My second pregnancy was 30 odd weeks of dread and panic. It was one of those pregnancies where one drama followed another – bleeds, panic attacks, flashbacks, incontinence, hysteria and anxiety, tests for growth and diabetes, possible DVT, mental health speculation, and (literally) crippling SPD/PGP as my pelvis gave way. Even I was bored of the drama way before it escalated.
It is not a time I remember with much fond nostalgia, and at some points I wondered whether I could possibly continue with the pregnancy. I am ashamed about this, as now I actually know my son I know I would do anything for him. Anything. Even be pregnant again.
But there was a turning point, of sorts, which arrived at my house one summer eve in the form of Marcia Lord. A doula who I’d met before but who arrived on our doorstep, chatted buses to our three year old (boy does she know three year olds, and North London bus routes), and listened to us recount his birth.
She listened, and soothed, and talked about other women she’d worked with. Her ladies, who she seems to love and delight in. She said she would love to be at Newborn’s birth (we’d already named him and she always got it right). And from that moment, from the minute she said she would like to be involved I felt better. Only a tiny bit better, but better.
I can’t explain what she did for us really, she was mainly a warm and firm and soft pair of hands, bossy enough to handle errant taxi drivers on the rush to labour ward, thick skinned enough to take in very good grace my immediate demand for an epidural and or c-section when I was told I wasn’t dilated on our arrival, very quick to hit the red button when my waters went and the clear voice which let me know ‘thatwoman, are you ready to meet your baby?’ when he flew out a few minutes later.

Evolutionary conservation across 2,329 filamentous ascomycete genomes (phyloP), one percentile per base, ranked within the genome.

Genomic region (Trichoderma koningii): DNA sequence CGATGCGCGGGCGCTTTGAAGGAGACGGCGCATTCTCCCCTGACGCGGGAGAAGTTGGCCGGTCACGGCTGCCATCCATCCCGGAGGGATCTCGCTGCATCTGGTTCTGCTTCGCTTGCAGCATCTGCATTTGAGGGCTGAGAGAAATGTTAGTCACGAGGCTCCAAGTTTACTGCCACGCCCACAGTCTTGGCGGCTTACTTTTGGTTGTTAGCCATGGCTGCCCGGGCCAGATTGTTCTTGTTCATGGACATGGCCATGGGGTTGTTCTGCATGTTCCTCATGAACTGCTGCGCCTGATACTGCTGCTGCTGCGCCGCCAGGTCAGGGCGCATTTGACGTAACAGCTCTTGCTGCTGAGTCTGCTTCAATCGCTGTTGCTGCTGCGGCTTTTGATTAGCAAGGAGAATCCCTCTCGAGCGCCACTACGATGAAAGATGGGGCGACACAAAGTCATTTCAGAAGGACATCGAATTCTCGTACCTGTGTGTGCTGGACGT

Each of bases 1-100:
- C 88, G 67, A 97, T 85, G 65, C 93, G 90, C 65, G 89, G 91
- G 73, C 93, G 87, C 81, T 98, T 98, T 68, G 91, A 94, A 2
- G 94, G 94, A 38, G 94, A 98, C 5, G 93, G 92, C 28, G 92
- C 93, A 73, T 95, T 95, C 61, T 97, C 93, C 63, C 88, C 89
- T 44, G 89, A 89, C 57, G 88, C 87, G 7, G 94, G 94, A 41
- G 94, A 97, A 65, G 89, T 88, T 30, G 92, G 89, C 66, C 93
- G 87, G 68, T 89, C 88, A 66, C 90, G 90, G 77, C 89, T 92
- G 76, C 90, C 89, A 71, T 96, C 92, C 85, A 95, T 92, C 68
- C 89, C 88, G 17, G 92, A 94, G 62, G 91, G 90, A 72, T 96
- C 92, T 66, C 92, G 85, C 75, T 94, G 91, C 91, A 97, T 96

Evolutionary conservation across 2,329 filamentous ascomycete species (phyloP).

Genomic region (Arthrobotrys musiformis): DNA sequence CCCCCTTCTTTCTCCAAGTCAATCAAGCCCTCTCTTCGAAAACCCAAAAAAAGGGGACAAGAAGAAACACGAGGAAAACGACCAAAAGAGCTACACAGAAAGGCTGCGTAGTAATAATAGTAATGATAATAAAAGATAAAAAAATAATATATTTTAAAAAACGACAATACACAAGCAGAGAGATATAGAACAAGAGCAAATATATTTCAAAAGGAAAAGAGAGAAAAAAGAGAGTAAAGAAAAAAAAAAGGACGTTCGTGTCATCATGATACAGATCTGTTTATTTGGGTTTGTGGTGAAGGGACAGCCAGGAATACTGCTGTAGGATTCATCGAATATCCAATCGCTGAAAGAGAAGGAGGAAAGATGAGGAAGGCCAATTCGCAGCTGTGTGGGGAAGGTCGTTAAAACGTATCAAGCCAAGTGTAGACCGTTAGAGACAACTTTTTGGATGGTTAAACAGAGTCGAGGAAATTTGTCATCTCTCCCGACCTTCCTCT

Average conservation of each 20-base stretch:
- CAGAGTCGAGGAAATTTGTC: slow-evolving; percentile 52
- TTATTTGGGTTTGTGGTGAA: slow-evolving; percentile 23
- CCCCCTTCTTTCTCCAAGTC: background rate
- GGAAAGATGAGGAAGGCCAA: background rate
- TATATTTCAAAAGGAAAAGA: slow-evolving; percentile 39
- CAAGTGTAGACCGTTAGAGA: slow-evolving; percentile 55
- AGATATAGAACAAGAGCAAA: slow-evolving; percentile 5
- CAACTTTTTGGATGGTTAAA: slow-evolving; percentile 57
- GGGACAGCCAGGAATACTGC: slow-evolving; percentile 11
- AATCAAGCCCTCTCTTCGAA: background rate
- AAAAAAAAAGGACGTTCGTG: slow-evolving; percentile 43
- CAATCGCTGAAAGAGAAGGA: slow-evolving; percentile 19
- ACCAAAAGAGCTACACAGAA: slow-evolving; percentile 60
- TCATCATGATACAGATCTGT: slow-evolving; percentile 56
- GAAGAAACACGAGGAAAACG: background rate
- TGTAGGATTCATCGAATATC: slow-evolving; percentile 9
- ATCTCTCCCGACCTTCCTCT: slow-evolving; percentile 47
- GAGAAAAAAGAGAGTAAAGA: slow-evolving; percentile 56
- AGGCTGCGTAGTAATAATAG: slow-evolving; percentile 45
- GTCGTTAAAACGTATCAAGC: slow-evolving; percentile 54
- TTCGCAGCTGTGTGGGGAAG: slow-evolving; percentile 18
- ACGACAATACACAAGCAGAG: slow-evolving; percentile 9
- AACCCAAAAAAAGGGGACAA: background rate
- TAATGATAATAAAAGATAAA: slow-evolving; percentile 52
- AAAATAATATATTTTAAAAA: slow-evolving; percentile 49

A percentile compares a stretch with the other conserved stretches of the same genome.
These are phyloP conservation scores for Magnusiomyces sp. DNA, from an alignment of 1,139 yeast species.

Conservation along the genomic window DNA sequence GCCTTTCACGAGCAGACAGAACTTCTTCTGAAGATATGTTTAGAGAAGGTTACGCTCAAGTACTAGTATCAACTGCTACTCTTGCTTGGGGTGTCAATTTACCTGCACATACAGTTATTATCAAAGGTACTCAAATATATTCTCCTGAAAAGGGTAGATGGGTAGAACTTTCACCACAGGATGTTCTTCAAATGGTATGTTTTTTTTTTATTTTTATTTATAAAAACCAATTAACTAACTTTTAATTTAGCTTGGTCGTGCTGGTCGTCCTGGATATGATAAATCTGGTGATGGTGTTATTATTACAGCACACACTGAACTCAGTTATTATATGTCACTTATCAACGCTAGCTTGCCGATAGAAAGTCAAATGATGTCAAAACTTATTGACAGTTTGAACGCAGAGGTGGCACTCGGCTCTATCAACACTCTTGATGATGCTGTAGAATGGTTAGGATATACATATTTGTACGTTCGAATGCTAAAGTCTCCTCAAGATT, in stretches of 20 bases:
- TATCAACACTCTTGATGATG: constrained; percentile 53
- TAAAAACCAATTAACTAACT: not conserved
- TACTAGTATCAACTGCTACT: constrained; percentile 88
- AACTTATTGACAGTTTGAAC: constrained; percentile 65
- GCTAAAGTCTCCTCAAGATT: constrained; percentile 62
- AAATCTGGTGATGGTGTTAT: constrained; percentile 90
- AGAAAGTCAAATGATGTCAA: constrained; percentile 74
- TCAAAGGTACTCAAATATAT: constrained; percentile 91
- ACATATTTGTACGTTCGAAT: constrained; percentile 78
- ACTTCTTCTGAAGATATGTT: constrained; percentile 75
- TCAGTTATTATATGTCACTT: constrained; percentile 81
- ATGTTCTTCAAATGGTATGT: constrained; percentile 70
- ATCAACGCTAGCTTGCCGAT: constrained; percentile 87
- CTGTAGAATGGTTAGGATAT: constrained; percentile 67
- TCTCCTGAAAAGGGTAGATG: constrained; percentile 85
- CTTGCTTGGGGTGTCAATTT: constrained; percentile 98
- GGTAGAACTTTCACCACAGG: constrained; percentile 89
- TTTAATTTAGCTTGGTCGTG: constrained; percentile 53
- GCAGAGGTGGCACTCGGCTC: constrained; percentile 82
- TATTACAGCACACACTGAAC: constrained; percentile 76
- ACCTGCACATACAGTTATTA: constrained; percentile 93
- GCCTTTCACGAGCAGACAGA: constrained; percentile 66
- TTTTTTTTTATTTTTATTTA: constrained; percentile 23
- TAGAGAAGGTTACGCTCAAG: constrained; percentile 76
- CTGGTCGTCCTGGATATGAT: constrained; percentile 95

She says on her (fabulous) blog that she’s a doula not because she loves babies, although she seems to, but because she loves people. This is abundantly clear and beyond reassuring. She’s hilarious and straightforward too – at one point I asked what would happen if I died in labour, she hugged me tight and said, if you do that, I’ll kill you. Adding that she and Mr Thatwoman would be there, but it wouldn’t happen.
She’s realistic, clear and calm, it isn’t about an idea she has of idealised natural birth with her, though she is bang on about the benefits of labour without intervention, it is about supporting the birther in all her choices where possible and helping out when not. She didn’t tell me what to do, she reminded me what I could do. On our first meeting she seemed struck by how disempowered I felt.
She also freed up Mr Thatwoman, who was also incredibly anxious about the d-day and still a little strung out from our first extended push. She allowed him to just be with me and did everything else, whilst making sure he knew that just being was important. We fell into her arms and were held and contained.
I wish I was a poet, and I could write her a song. A love letter of gratitude for shouldering so much. Instead I’ll have to share a brilliant poem I wish I’d written instead, which has all the rhythms of childhood chanting and again demonstrates a love of people, all people. These are the hands.
*These Are The Hands one of my favourite poems, written by Michael Rosen about the NHS (another of the few things which makes me feel very, very proud, and very, very lucky).